Sunday, August 31, 2008

Spring has sprung.

Right on cue, first of September, first day of spring. And the weather is playing along. On campus this morning it even smells like spring - something to do with the new mulch they've put on the garden beds probably - and on the walk to the bus stop I waded through petals from trees overladen with spring buds. I even shrugged off my winter comfort/shabby clothes, put on a polka-dot scarf and red lipstick and did my hair (still with my usual work attire of jeans and Converse sneakers, but the result is more retro-glam than the slob I was becoming).

Welcome Spring!

But while we're welcoming some much-needed good weather, please spare a thought for those less fortunate. My friend Paula and her husband have had to abandon their home in New Orleans once again. Paula has just arrived in New Zealand, while Tom is driving through heavy traffic to St Louis, so they can't even be together to support each other. Meanwhile they are waiting to find out what Gustav does to their home and much-loved city. My thoughts are with them today.

Friday, August 29, 2008

A visitation.

I was out of action for a couple of days this week past, having and recovering from minor surgery. I took Friday off work to stay in bed, but did a bad job of it. It's not often I get to be at home alone (child at creche) without feeling I should be doing something, and what do you know, with no guilt in my brain a new idea floated in unannounced.

Now, normally I would be very suspicious of a new idea while I'm at this stage of writing my novel, and frankly, I'd be a little worried too, as it would make me think my novel was going badly to be letting this usurper come a-knocking. But the big surprise was that it was an idea for a film, not a novel. And as I was having a guilt-free day of doing nothing, my mind was open and it just kept coming and coming in that delicious way that my (infrequent) ideas seem to do. It's one of those ideas that is so simple and obvious that it's unbelievable that it hasn't been done before. I even jumped on the internet to do a bit of research and all my ideas were backed up by real, live, juicy facts.

No, I'm not about to turn away from my job as a novelist and become a screenwriter - I have never really had those kinds of ambitions. But I would like to moonlight for a wee while. Indulge myself in tutu-ing away on something that has no deadline or expectation. I think I'll write a treatment and pass it on to friends and family in the film business and see what they make of it. If they think it has possibility, I might take it up as a project once the novel is finished. Or I might not. It depends how loud it gets.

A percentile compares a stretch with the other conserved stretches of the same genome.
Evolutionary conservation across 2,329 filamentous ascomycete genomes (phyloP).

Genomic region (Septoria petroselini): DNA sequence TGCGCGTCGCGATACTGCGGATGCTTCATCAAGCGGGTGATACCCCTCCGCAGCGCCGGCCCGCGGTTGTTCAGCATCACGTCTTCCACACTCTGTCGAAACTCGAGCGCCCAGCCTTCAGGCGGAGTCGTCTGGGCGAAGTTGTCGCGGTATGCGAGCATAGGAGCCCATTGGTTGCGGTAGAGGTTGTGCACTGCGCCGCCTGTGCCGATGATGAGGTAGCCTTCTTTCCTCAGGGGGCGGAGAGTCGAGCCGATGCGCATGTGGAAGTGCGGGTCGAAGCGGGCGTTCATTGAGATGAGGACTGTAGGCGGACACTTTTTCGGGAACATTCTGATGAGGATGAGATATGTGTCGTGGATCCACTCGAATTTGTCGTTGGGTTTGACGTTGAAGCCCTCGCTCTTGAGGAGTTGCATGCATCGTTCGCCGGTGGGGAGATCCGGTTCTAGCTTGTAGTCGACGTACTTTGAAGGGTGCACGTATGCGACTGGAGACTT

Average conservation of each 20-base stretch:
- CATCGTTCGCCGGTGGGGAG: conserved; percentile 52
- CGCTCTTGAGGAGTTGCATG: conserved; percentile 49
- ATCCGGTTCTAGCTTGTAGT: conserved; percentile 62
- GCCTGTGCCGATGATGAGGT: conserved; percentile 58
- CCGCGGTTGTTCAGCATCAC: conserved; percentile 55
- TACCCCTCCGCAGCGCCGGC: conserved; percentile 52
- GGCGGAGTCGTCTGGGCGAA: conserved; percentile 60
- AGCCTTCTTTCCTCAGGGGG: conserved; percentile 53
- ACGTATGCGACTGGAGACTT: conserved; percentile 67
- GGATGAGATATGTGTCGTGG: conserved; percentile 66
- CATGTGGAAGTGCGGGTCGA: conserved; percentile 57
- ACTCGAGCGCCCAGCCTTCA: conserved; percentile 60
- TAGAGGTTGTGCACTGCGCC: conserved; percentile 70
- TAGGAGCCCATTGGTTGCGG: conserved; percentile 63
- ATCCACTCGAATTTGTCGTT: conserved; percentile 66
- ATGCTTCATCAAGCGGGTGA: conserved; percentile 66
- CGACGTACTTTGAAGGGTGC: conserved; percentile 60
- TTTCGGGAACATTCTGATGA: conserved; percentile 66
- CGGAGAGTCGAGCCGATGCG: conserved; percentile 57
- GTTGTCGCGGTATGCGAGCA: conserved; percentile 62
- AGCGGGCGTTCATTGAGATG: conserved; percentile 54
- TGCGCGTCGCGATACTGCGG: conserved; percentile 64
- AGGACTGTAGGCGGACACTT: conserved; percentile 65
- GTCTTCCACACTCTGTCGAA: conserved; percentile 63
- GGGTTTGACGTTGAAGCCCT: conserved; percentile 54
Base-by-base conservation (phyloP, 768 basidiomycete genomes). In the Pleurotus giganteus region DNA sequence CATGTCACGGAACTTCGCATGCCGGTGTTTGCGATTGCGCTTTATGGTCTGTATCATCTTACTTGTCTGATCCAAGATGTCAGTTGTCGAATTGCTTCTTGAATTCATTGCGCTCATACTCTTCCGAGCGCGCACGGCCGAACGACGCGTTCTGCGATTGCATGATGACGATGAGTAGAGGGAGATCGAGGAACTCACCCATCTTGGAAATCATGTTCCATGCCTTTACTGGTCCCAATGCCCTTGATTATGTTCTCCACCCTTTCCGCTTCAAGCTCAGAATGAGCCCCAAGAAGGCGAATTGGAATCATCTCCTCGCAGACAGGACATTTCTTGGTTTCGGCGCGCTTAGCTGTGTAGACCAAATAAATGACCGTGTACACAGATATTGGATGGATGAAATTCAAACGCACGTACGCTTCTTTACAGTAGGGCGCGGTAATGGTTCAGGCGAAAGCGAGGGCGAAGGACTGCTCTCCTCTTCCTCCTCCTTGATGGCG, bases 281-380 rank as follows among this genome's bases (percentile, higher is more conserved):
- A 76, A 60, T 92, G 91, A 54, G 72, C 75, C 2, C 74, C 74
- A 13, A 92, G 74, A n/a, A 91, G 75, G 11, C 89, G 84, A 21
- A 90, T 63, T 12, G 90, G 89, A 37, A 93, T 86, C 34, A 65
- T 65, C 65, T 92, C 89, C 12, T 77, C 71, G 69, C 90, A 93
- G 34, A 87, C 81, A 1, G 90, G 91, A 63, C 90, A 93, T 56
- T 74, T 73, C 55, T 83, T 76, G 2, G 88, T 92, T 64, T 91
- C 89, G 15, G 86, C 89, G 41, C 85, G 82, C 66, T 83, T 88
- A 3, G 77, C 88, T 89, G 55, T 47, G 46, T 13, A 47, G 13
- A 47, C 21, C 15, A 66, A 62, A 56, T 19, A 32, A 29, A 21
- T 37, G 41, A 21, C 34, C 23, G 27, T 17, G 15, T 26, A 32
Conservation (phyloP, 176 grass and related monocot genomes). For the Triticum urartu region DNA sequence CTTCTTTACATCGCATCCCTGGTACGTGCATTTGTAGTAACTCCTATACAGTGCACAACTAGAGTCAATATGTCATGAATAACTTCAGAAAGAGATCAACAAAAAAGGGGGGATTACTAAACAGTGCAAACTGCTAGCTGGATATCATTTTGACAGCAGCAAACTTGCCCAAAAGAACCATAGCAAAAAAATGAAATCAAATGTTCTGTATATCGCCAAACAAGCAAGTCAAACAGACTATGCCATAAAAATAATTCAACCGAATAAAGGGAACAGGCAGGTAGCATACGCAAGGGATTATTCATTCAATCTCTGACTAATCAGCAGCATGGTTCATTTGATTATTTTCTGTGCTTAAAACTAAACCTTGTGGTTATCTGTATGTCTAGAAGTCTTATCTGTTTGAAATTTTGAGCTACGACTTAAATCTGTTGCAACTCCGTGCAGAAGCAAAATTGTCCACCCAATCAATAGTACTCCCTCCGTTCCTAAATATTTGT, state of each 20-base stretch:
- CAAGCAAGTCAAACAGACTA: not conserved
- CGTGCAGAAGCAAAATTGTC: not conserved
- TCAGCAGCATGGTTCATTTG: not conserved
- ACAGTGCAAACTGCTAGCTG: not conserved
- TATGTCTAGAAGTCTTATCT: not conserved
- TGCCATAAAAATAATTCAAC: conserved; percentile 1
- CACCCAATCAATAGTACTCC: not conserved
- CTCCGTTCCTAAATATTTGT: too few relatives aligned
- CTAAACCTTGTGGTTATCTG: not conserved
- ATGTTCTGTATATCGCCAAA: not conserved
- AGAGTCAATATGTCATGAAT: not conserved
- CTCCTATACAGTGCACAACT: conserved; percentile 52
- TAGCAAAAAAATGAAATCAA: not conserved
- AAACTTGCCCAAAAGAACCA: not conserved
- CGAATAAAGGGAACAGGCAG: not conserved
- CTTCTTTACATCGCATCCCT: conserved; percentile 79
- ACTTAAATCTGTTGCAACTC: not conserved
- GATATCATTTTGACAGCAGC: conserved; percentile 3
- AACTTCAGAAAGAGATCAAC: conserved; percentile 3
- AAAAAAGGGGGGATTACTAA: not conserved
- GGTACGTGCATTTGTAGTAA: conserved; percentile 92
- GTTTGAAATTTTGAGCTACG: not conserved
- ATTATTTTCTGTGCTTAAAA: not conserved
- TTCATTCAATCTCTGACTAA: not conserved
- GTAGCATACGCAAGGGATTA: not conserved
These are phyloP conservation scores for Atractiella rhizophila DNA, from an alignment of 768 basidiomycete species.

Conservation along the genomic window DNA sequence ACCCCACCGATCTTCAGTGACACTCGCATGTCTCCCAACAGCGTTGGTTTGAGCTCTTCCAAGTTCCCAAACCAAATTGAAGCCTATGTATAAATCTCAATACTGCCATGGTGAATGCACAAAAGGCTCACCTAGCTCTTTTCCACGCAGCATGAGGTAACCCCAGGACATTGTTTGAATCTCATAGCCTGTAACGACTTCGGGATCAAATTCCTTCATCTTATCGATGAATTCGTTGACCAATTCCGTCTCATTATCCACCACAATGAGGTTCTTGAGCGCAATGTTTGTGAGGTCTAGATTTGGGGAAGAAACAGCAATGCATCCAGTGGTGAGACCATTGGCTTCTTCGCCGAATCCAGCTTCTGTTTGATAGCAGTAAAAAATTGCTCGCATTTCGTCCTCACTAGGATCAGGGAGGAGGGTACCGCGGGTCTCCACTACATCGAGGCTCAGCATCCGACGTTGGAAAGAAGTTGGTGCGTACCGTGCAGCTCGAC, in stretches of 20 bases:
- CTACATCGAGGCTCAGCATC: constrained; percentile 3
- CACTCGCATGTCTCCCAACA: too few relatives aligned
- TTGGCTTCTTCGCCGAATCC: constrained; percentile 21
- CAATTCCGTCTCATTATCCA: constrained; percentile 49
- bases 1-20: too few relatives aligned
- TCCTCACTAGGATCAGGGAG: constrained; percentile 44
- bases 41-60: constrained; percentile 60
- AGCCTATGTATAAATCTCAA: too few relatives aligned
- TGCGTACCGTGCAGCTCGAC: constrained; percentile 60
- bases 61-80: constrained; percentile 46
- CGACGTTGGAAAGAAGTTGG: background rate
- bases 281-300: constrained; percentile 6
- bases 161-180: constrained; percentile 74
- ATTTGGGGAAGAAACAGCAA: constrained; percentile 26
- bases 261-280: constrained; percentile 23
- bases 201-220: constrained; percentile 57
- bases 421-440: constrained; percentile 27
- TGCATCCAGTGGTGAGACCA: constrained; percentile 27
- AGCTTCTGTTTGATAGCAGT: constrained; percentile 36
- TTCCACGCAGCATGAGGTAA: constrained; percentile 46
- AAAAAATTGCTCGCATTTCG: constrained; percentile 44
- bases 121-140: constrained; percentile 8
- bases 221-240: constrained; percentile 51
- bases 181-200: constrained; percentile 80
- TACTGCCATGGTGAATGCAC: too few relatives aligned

I know how annoying it is to me when people say "oh, I had an idea for a novel, I might just tippy-tap away and see what happens," so I will acknowledge that screen-writing is every bit as hard as writing a novel and I shouldn't be taking it so lightly. I much prefer novel-writing for the control it gives me over my material. Screenwriters I know are bound by producers, film commissions, and that's just at the script stage; then there's the fact that in order for it to be fully realised, someone has to come along with pots of money, whereas if you write a good novel it is relatively inexpensive for a publisher to produce.

So it is not without a bite of humble pie that I am taking on my new little project, and acknowledgment that it's not as simple as it sounds. 

Thursday, August 28, 2008

US paperback cover.

I have just seen the lovely new US paperback cover of The Sound of Butterflies on the Barnes and Noble website, so I am taking that as the go-ahead to share it on my blog. It is to be released early November, under the Harper Perennial imprint, just in time for my trip to Portland, Oregon for the Wordstock festival. I think it's gorgeous - one of my favourites. Harpercollins US have also updated their website so all their authors get a new page (or series of pages). Mine is here.

Sunday, August 24, 2008

Donna and me.

I can see now why some writers take ten years to write their second books. I’m thinking of people like Donna Tartt and Junot Diaz. Second books are hard. Well, technically speaking it’s not my second book I’m working on; it's my third, although as a follow up to my first published novel, I will call it my second.

It’s not that I’m paralysed by anxiety. If I go looking for the anxiety, I can find it easily enough, and find plenty of things to feed it – will this one be better than the last? Will my publishers like it or reject it? Will I be able to finish it before my residency (and salary) runs out? – but I’m not feeling that anxious, honestly. I’m just looking from the outside in for a moment, cool and detached, at the process I am going through with this one, and it has made me think of Donna Tartt writing The Little Friend. Of course she had extra pressure – how to follow up a mega-hit – that thankfully I’m not burdened with. I’m just really interested in the way this novel keeps slipping out my grasp, like soap in the shower. Just when I think I’ve got it, it twists away again. One moment I think I know exactly what it is, and the next it morphs and changes and I realise that what I have written so far is no more than a bit of dabbling to get me ready for writing the novel properly.